Trans-border crime a problem on the TKC, Botswana says

Botswana’s Minister of Transport and Public Works, Eric Molale says the country continues to experience trans-boundary crime such as illicit drug trafficking, human trafficking and wildlife crime on the Trans Kalahari Corridor (TKC).

Molale was speaking during a cycling event for the TKC, in Lobatse, Botswana on Wednesday. The cycling event forms part of a series of activities planned for the commemoration of the 20th anniversary of the TKC memorandum of understanding between Namibia, Botswana and South Africa. Molale also signed a recommitment pledge, that includes amongst others, the integration and seamless movement of persons and goods on the corridor.

South Africa’s Minister of Transport Sindisiwe Chikunga also signed the pledge. Namibia’s Minister of Works and Transport, John Mutorwa is also set to sign the pledge.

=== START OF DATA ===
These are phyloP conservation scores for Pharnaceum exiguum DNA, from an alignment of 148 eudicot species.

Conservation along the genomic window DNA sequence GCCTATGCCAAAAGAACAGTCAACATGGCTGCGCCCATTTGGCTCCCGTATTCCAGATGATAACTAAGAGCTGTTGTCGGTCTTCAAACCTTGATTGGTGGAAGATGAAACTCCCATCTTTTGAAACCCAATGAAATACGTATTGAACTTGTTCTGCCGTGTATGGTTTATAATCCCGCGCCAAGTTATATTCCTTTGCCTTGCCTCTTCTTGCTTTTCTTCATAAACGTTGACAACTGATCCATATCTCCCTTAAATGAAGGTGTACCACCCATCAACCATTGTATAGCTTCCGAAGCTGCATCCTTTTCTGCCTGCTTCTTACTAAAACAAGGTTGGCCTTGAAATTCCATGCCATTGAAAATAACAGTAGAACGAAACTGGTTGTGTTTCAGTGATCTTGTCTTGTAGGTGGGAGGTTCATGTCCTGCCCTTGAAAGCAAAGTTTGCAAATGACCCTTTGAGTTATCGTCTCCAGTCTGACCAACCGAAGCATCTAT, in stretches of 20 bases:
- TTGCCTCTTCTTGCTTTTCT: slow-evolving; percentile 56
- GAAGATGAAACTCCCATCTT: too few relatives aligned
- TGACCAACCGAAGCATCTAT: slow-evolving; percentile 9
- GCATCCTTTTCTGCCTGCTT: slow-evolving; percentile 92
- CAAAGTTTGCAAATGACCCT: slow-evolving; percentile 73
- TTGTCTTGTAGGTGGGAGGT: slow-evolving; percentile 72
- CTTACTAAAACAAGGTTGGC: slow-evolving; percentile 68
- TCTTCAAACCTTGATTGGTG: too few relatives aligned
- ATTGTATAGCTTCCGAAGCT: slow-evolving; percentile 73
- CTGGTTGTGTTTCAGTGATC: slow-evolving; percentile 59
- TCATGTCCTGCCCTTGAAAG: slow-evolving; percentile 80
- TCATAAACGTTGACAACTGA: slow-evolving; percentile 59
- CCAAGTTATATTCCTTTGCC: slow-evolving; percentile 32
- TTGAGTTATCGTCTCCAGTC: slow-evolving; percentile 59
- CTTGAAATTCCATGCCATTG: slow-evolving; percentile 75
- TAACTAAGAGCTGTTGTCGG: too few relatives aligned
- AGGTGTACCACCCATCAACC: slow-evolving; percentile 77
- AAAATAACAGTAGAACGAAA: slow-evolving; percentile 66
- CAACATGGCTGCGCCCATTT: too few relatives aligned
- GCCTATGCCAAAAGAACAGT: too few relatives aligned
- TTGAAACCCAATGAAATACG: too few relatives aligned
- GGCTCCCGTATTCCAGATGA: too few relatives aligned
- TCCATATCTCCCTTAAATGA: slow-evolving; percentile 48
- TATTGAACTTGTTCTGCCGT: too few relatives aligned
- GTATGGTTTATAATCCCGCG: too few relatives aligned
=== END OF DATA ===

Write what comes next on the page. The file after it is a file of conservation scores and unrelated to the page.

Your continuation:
A total 30 cyclists from the three countries collectively are racing from Rustenburg, South Africa, via Lobatse, to Walvis Bay, Namibia. The event started on Tuesday and will end on 29 Apr
il 2024.

The event, hosted under the theme ‘Transforming the TKC into an economic corridor’ is aimed at promoting the corridor and economically developing it to benefit communities that live along the corridor.

According to Molale, the three TKC member states also continue to experience the illegal transportation of hazardous goods. He has since called on law enforcement officials to be more vigilant and ensure that the users of the corridor are compliant.

‘The message is therefore clear, we need an economic corridor that is safe, secure, efficient and that benefits communities along it. The business communities or those aspiring to venture into businesses should consider the TKC. The secretariat stands ready to assist as a study has already been conducted to identify where the devices may be established,’ Molale added.

He further maintained that the cyclists will promote safety and security along the corridor, to complement the joint law enforcement operations that the member states regularly conduct.

A safe corridor will attract any users which will benefit the economies of our countries and the SADC region,’ Molale stressed.

Source: The Namibia Press Agency